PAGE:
alloys are often used.
ii. For oxidizing condition, chromium-containing alloys
are used.
iii. For extremely powerful oxidizing conditions,
titanium and its alloys are commonly used.
Nonmetallic Materials polymeric materials such
as plastic and rubbers are weaker, softer and in
general less resistant to strong inorganic acids than
steels. Ceramic materials are excellent corrosion
and high-temperature resistance but have the
disadvantages of being brittle with low tensile
strengths.

c) Coatings
i. Metallic Coating
the metal will be protected with applied as thin
coatings to separate the corrosive environment from
the metal.
Metal coatings are sometimes applied so that they
can serve as sacrificial anodes that can corrode
instead of the underlying metal.
Eg: the zinc coating on steel to make galvanized
steel is anodic to the steel and corrodes sacrificially.
ii. Inorganic Coatings (Ceramic and Glass)
Coat steel with a ceramic coating to attain a smooth,
durable finish.
Steel is commonly coated with a porcelain coating
that of a thin layer of glass fused to the steel

Continue.
iii. Organic Coatings
Paints, varnishes and many other organic polymeric
materials are commonly used to protect metals
from corrosive environments.
These materials provide thin, tough and durable
barriers to protect the substrate metal from
corrosive environments.

d) Design

i.
ii.
iii.
iv.

The engineering designer must consider the


materials along with the necessary mechanical,
electrical, and thermal property requirements.
All these considerations must be balanced with
economic limitations.
Some important general design rules:
Allow for the penetration action of corrosion along
with the mechanical strength requirements when
considering the thickness of the metal used.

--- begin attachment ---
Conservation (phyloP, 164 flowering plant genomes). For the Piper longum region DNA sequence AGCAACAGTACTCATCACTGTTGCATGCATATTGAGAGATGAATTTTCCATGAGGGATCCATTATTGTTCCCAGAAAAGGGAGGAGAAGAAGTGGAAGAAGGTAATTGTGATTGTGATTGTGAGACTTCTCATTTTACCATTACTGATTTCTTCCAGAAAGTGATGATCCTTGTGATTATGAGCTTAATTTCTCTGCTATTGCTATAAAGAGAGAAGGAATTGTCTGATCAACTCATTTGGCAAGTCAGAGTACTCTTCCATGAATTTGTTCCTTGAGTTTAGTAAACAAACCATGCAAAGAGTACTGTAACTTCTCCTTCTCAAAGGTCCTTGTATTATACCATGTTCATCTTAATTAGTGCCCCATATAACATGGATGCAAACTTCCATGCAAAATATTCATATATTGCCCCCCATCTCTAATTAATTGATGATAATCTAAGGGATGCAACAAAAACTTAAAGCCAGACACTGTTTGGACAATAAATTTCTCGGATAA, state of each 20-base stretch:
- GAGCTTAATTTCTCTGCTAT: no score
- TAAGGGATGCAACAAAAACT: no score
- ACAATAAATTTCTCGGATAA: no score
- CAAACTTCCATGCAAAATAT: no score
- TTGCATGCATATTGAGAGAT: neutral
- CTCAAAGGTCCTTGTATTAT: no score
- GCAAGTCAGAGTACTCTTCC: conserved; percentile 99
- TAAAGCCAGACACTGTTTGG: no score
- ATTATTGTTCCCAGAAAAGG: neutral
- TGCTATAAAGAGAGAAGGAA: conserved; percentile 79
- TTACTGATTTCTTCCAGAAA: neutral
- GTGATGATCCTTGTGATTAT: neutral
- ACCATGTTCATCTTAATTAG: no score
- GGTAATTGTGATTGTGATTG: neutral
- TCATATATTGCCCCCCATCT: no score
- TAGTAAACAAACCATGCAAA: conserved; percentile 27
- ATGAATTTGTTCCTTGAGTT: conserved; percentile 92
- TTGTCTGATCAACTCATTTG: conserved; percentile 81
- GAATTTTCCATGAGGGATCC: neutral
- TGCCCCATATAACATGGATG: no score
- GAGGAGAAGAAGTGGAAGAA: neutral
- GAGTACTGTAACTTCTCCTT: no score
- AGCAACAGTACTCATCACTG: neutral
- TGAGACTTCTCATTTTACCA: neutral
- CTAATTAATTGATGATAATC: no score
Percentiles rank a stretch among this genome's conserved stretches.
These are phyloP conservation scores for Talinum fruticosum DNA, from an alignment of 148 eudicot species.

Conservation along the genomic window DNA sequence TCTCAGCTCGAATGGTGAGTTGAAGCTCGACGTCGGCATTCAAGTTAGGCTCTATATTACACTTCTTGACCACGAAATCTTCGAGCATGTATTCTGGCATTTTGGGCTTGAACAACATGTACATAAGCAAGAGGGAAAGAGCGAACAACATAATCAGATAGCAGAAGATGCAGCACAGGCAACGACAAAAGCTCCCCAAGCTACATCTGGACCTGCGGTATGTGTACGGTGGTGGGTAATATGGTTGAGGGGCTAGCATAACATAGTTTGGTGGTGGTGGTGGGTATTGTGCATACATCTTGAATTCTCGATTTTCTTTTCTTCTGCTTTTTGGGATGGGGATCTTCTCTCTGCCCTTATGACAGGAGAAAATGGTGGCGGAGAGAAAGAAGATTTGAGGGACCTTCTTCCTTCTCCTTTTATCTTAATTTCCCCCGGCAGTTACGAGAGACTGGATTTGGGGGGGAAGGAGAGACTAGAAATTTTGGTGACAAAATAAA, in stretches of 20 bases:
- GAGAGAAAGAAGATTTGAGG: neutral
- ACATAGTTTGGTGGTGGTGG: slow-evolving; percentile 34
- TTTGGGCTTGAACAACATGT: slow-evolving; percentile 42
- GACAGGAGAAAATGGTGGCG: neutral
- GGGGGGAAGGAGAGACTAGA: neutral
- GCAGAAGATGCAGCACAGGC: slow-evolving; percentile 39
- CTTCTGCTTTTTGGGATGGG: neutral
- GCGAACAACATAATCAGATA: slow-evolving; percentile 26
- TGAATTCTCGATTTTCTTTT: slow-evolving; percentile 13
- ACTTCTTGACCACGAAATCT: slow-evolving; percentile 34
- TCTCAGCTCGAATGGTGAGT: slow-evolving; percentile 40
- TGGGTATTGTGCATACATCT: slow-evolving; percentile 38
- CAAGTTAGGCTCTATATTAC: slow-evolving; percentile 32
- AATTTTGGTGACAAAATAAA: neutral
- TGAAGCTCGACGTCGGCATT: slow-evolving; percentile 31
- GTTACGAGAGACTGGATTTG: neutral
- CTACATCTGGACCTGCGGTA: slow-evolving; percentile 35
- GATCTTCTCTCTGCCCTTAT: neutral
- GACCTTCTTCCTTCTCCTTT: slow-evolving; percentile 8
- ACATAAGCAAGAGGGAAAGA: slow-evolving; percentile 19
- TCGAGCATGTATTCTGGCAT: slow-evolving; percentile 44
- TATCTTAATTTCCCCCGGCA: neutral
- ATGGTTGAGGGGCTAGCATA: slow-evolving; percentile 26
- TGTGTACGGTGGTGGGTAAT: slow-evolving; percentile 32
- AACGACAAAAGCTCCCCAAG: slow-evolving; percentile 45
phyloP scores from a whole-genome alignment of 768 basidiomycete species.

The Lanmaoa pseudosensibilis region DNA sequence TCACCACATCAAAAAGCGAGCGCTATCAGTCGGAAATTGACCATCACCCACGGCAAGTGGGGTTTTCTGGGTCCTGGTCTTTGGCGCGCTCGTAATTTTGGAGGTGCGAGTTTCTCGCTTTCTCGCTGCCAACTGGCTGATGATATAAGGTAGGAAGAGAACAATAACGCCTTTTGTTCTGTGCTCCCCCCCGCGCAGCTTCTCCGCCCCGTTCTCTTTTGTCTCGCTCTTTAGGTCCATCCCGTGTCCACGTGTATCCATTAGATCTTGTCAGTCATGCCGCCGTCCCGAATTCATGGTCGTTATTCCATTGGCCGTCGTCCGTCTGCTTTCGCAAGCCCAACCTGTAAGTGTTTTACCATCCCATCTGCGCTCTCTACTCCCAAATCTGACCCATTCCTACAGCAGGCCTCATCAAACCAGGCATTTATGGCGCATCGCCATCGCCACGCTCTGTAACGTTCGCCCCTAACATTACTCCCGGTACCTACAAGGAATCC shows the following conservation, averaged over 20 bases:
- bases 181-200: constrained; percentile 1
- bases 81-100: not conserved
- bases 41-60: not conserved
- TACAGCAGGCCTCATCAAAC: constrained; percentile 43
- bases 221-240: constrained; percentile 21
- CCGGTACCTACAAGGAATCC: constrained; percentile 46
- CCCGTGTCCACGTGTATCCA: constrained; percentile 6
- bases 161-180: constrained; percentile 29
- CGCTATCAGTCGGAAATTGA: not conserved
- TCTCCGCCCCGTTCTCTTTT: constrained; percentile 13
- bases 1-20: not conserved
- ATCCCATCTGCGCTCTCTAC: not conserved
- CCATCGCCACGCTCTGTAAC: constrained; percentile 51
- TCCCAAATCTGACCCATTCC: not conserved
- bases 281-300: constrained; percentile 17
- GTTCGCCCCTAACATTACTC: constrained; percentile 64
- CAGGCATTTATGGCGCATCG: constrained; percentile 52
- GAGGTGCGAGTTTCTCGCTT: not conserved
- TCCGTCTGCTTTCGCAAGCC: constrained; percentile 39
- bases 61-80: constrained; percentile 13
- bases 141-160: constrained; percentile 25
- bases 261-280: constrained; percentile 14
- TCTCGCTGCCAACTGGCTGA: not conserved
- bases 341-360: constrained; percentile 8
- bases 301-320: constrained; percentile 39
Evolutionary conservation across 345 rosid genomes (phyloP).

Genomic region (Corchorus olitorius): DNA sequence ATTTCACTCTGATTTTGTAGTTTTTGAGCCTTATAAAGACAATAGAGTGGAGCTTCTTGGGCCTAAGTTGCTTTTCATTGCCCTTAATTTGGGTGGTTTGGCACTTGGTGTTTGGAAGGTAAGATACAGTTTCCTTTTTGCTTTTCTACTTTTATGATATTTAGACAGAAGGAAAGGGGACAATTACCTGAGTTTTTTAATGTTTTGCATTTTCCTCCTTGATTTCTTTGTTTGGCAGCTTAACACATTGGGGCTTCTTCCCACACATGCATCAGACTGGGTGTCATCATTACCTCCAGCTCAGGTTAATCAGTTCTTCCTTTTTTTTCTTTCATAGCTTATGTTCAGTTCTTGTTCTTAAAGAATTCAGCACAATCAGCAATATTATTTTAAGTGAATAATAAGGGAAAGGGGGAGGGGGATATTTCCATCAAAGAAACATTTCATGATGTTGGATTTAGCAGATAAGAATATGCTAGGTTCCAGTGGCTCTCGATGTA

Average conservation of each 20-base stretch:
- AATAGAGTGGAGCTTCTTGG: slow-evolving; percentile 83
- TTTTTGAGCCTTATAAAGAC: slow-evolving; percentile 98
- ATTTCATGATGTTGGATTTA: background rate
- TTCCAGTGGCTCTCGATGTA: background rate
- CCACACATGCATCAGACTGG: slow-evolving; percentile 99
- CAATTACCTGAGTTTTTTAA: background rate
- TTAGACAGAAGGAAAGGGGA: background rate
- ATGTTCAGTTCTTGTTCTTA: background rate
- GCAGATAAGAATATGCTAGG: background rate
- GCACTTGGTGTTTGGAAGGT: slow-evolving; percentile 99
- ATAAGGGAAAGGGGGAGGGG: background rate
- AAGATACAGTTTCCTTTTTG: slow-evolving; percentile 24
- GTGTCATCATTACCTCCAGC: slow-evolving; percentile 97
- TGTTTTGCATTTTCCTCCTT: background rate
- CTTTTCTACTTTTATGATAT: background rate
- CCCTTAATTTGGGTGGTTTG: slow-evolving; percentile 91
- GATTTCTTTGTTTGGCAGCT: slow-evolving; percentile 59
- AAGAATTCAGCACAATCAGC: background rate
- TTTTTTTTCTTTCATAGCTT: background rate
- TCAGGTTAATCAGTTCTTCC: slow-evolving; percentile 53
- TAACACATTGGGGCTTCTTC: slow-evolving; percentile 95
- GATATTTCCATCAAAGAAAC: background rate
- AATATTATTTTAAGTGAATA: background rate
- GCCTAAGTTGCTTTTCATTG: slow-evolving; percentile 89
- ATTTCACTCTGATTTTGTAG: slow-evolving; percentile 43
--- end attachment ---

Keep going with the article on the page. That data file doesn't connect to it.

Weld rather than containers to reduce crevice
corrosion.
Use galvanically similar metals for the whole
structure.
Avoid sharp bends in piping system where flow
occurs.

NON-FERROUS METALS
Non-ferrous naturally means a metal or alloy which
contains little or no iron.
Common non-ferrous metals are aluminum, copper and
magnesium.
Properties: as corrosion resistance, high thermal and
electrical conductivity, low density and ease of
fabrication.
Application: aluminum for cooking utensils and aircraft
bodies, copper wire for electricity, copper tubing for
residential water supply, zinc for galvanized sheet metal
for car bodies, titanium for jet-engine turbine blades and
for orthopedic implants and tantalum for rocket engines.

Aluminum
Characteristic:
a)High strength-to-weight ratio
b)high thermal and electrical conductivity
c)good corrosion resistance
d)good manufacturing properties.
Application:
a)Containers and packaging
b)Buildings and other types of construction
c)Transportation (aircraft and aerospace applications,
buses, automobiles, railroad cars and marine craft)
d)Electrical applications
e)Consumers durables (Appliances, cooking utensils
and furniture)
f)Portable tools

Copper
Copper are among the best conductors of electricity
and heat, and they have good corrosion resistance.
They can be processed easily by various forming,
machining, casting and joining techniques.
Characteristic:
a)High electrical and thermal conductivity
b)good corrosion resistance
c)good manufacturing properties.
Application:
a)Electrical and electronic components
b)Springs
c)Plumbing
d)Heat exchangers
e)Marine hardware
f)Consumer goods(such as cooking utensils, jewelry
and other decorative objects.)

Zinc
Zinc is bluish-white in color and is the metal fourth
most utilized industrially, after iron, aluminium and
copper.
Characteristic:
a)Has relatively low melting temperature about 419C
b)Fair conductor of electricity
Application:
a)Zinc serves as an anode and protects the
steel(cathode) from corrosive attack.
b)Zinc is used for galvanizing steel against corrosion
c)Alloying element; brass, for example is an alloy of
copper and zinc.
d)Zinc based alloy are used extensively in die casting
for making such products as fuel pumps.